Date Published: July 01, 2018
Publisher: International Union of Crystallography
Author(s): Steven Moussu, Sebastian Augustin, Andra-Octavia Roman, Caroline Broyart, Julia Santiago.
The biochemical and crystallographic characterization of different Catharanthus roseus receptor kinase 1-like membrane receptors is reported as a first step to understand cell-wall sensing and signalling mechanisms in plants.
Plant cells are surrounded by a dynamic, carbohydrate-rich cell wall which is constantly remodelled to enable coordinated growth and development, and serves as a link to the outside world (Ringli, 2010 ▸). To sense and integrate environmental and internal signals, plants have evolved a set of membrane receptor kinases (RKs), the extracellular domains of which face the cell-wall compartment (Shiu & Bleecker, 2001 ▸, 2003 ▸). Members of the plant-specific Catharanthus roseus receptor kinase 1-like (CrRLK1L) family are key players in monitoring the cell-wall status and regulating cell expansion (Voxeur & Höfte, 2016 ▸; Wolf et al., 2012 ▸; Boisson-Dernier et al., 2011 ▸). Of the 17 members in Arabidopsis, ten have been functionally characterized: FERONIA (FER), ANXUR1 (ANX1), ANXUR2 (ANX2), BUDDHA PAPER SEAL 1/2 (BUPS1/2), HERCULES1 (HERK1), HERCULES2 (HERK2), [Ca2+]cyt-associated protein kinase 1 (CAP1/ERULUS), THESEUS1 (THE1) and CURVY1 (CVY1) (Nissen et al., 2016 ▸). FER, ANX1/2 and BUPS1/2 are involved in cell-communication events regulating plant fertilization, with FER acting in the female gametophyte and ANX1/2 and BUPS1/2 in the male gametophyte, the pollen. Loss of FER function impairs pollen-tube reception (Escobar-Restrepo et al., 2007 ▸), whereas ANX1/2, together with BUPS1/2, helps to maintain pollen-tube integrity during polarized tip growth, assuring fertilization (Boisson-Dernier et al., 2009 ▸; Ge et al., 2017 ▸; Miyazaki et al., 2009 ▸). FER, THE1, HERK1 and HERK2 have been implicated in regulating cell expansion during vegetative growth (Guo, Ye et al., 2009 ▸; Guo, Li et al., 2009 ▸), with FER having additional roles in plant immunity (Keinath et al., 2010 ▸; Kessler et al., 2010 ▸; Stegmann et al., 2017 ▸). THE1 has been described to be able to sense structural changes in the cell wall and to regulate lignin accumulation in cellulose-deficient mutants (Hématy et al., 2007 ▸). Recent studies have also linked a member of this receptor family to the control of cell morphogenesis and cytoskeleton assembly (Gachomo et al., 2014 ▸).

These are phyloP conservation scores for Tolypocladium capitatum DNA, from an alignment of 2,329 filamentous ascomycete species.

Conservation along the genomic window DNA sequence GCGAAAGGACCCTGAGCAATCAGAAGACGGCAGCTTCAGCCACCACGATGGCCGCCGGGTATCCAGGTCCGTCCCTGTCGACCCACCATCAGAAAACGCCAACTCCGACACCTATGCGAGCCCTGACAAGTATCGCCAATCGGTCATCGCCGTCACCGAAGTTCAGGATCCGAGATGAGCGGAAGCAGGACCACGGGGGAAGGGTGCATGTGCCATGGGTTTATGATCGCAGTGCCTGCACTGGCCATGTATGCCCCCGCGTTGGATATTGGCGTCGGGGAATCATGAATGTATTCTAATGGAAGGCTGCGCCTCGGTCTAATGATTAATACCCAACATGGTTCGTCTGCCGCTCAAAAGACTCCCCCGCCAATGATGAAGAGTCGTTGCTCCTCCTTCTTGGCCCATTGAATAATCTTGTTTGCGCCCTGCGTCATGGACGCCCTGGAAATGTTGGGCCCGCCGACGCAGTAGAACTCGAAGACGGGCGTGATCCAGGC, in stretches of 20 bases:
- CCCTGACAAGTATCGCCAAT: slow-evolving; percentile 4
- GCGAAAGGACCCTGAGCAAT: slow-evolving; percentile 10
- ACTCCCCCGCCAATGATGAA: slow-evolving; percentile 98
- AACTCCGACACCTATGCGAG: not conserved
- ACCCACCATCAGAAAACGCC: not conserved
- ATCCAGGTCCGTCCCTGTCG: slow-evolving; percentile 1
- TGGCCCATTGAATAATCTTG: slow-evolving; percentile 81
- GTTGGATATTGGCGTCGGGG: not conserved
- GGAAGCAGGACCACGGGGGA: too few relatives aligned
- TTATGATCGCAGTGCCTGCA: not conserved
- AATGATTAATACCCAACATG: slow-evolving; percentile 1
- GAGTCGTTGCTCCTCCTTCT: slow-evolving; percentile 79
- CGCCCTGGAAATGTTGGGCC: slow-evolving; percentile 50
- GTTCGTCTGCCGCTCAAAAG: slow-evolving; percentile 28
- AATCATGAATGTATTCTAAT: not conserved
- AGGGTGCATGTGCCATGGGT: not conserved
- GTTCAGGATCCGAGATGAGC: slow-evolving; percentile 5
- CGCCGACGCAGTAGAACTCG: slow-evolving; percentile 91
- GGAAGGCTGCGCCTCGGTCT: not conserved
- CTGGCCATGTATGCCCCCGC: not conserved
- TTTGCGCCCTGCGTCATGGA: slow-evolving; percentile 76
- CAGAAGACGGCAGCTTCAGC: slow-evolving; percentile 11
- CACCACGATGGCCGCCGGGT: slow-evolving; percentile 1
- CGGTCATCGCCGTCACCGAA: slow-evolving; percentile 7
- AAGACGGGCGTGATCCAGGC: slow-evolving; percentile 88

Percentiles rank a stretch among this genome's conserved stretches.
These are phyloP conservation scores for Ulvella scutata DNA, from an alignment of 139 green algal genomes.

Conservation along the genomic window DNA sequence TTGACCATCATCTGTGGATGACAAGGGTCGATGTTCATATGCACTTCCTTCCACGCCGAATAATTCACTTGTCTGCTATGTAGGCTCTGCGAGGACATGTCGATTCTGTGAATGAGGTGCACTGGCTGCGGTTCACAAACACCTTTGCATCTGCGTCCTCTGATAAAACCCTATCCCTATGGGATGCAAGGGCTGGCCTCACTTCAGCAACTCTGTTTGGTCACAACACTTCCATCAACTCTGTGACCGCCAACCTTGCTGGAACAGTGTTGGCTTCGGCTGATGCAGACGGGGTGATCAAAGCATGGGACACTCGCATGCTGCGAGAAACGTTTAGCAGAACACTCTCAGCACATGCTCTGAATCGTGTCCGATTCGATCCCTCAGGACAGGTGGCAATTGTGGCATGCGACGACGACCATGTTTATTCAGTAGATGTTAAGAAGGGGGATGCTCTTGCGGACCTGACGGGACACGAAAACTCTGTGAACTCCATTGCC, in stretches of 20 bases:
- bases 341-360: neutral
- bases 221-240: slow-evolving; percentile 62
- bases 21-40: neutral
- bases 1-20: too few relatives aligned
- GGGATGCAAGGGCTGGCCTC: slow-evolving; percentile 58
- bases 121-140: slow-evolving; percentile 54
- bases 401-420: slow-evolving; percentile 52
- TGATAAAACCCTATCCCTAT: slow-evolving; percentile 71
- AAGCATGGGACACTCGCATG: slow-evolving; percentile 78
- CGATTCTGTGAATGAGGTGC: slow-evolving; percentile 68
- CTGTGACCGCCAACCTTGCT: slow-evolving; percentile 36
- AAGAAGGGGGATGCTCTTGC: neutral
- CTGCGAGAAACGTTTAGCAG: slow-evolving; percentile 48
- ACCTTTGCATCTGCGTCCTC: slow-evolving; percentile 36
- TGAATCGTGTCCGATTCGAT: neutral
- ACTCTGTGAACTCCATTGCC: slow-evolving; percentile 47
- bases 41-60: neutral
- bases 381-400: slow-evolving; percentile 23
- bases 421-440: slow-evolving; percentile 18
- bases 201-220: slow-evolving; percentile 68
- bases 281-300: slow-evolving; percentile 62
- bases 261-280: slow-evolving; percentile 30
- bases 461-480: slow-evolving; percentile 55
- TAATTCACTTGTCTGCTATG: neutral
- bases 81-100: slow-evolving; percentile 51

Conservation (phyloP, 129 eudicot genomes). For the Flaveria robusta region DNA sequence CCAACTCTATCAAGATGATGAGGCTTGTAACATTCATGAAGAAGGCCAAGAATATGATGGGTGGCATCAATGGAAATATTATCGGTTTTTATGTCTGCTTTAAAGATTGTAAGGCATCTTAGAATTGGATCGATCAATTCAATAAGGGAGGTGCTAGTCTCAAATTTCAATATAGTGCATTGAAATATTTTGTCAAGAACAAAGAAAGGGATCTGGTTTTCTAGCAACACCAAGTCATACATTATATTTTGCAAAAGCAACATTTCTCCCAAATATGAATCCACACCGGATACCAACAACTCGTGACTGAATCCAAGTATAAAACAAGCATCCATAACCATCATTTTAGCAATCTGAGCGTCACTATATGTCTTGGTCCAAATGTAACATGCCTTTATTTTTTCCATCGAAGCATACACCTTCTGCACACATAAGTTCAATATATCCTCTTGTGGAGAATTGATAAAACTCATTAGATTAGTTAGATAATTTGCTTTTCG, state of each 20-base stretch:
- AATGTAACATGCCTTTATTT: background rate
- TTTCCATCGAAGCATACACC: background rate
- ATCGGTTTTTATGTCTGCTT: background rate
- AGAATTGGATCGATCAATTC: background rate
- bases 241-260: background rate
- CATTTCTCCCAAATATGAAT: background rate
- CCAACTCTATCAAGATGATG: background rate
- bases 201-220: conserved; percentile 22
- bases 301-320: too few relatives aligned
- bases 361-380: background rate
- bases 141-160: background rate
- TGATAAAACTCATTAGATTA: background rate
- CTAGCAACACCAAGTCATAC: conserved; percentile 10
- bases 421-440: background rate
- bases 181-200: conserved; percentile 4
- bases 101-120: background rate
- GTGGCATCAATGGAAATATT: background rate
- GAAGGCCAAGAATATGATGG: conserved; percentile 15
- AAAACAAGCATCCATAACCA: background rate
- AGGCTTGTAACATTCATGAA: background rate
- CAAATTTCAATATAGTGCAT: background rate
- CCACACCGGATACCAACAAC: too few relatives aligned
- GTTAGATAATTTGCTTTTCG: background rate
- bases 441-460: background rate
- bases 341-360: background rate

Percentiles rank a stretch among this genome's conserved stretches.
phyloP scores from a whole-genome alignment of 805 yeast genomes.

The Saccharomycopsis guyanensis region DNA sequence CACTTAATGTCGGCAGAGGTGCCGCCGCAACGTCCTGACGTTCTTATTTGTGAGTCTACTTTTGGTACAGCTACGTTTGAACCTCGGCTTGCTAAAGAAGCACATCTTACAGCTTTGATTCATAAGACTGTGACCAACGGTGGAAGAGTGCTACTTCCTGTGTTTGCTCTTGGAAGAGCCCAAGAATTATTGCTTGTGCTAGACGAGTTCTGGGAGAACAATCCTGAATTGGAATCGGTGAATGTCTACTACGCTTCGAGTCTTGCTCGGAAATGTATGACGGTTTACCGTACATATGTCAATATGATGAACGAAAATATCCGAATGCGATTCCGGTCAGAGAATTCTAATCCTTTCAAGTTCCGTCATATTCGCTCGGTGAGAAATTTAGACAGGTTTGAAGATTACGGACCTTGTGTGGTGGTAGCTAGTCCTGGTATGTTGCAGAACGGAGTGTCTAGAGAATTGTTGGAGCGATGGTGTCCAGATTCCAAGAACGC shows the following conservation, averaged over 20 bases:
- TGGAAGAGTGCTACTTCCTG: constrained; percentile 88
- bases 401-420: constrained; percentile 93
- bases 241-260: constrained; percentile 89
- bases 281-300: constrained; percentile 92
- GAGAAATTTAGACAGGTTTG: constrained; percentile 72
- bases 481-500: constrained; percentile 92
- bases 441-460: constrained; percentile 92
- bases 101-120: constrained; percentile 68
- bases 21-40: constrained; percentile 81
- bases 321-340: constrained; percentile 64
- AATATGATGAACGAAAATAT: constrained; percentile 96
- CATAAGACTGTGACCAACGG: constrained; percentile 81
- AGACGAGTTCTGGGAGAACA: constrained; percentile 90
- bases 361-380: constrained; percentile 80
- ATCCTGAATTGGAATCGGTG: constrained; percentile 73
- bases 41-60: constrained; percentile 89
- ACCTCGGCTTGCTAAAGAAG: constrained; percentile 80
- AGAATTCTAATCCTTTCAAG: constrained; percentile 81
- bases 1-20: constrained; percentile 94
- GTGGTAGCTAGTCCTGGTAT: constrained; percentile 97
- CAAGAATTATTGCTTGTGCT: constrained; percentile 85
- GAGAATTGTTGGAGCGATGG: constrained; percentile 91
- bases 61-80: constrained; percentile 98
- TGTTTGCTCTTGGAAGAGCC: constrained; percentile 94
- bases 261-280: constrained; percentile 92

Genetic studies have revealed important functions for the plant-unique CrRLK1L membrane receptor kinases in very different physiological processes ranging from plant reproduction, cell elongation and growth to immunity (Li et al., 2016 ▸; Nissen et al., 2016 ▸). CrRLK1Ls may regulate all of these different processes by controlling specific signalling events that lead to remodelling of the cell wall. Based on their distant sequence homology to animal carbohydrate-binding modules, the ectodomains of CrRLK1Ls were originally proposed to bind carbohydrate ligands (Li et al., 2016 ▸; Voxeur & Höfte, 2016 ▸). The structures of ANX1 and ANX2 reveal an unexpected novel fold with the two malectin-like domains packed against each other and connected by a short β-hairpin linker, forming a potential ligand-binding cleft. Similar results have recently been reported by Du et al. (2018 ▸) in an independent study. In the case of ANX1 the crystals from both studies were isomorphous (r.m.s.d. of 0.6 Å over 382 corresponding Cα atoms) and grew in similar conditions, with our crystals diffracting to higher resolution (1.48 Å). In our hands, the ANX2 receptor crystallized in a different crystal form and diffracted to 1.1 Å resolution. Comparison of the ANX2 structures resulted in an r.m.s.d. value of 0.5 Å over 377 corresponding Cα atoms.